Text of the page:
What You Need to Know About Transmission Fluid

Transmission fluid keeps the parts in your automatic transmission moving smoothly together. Like other vital automotive fluids, it can deteriorate over time. Hard use — such as frequent stop-and-go city driving, hauling heavy loads, trailer towing — will accelerate that deterioration. That kind of driving raises the operating temperature of the transmission, and heat puts more strain on the transmission and the fluid, which helps facilitate gear shifts, cools the transmission and lubricates moving parts.

How do I know if my transmission fluid or filter has gone bad?
Automatic transmission fluid darkens as it ages; if it becomes brown or almost black that is an indication it needs to be changed. Dirt or debris in the fluid and a burned odor also are signs. Many transmissions have filters that should be replaced or cleaned periodically, and because that usually requires removing a fluid pan, it should be checked when the fluid is changed. A clogged filter can prevent enough fluid from being pumped to vital parts of the transmission and cause gear slippage, sluggish shifting or a high-pitched whine when accelerating.

How often should I replace my transmission fluid or fluid filter?
Check the maintenance schedule in your owner’s manual because the recommended intervals from vehicle manufacturers are all over the board, from as early as 40,000 miles to as long as 150,000. Some even say it never has to be changed, though many mechanics advise that it should be done every 50,000 miles to be safe. As with engine oil, it doesn’t hurt to change transmission fluid more often than is recommended, but you might be paying extra for little benefit. If your transmission has a fluid filter, it should be changed every time the fluid is changed (although some filters can be cleaned).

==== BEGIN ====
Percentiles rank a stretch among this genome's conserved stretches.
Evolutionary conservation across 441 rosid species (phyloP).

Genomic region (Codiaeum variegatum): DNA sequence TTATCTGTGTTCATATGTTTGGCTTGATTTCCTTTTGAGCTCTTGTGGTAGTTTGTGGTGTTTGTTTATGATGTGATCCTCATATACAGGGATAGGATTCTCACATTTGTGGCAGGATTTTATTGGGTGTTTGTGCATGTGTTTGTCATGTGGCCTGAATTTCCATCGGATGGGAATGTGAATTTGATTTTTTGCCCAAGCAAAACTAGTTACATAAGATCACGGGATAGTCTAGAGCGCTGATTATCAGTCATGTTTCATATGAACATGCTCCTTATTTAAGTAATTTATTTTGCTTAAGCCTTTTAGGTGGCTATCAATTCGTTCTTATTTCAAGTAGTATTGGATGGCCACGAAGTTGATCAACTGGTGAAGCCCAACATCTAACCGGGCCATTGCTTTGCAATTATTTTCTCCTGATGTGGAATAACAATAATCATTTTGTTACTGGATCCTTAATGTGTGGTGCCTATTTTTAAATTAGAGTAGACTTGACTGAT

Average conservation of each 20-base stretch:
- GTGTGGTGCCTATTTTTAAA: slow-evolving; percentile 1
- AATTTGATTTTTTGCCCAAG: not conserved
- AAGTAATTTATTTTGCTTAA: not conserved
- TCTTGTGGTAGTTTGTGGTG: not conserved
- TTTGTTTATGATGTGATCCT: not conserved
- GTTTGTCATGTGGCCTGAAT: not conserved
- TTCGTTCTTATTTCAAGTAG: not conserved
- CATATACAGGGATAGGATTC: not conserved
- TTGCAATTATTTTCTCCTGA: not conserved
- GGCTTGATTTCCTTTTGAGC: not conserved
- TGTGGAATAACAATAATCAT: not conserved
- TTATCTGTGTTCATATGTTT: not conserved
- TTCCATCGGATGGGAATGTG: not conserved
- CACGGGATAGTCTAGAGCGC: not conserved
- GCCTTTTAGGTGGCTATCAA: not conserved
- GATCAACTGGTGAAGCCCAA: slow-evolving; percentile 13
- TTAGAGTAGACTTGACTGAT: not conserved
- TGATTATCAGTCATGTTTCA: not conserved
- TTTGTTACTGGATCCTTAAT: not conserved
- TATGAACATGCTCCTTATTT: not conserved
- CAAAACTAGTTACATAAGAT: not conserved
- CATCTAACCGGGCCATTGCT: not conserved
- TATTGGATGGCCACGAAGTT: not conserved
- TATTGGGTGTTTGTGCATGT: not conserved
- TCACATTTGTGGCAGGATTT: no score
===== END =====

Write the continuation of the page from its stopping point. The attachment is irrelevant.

Why do I have to replace my transmission fluid and filter?
Transmission fluid deteriorates over time, especially from hard use. Over years and thousands of miles, the fluid loses its ability to facilitate gear shifts, cool the transmission and lubricate moving parts. In addition, it picks up dirt and debris that can damage internal parts. Many transmissions have filters to catch that debris, but the filters can clog and prevent enough fluid from being pumped to vital parts of the transmission, causing gear slippage, sluggish shifting or a high-pitched whine when accelerating.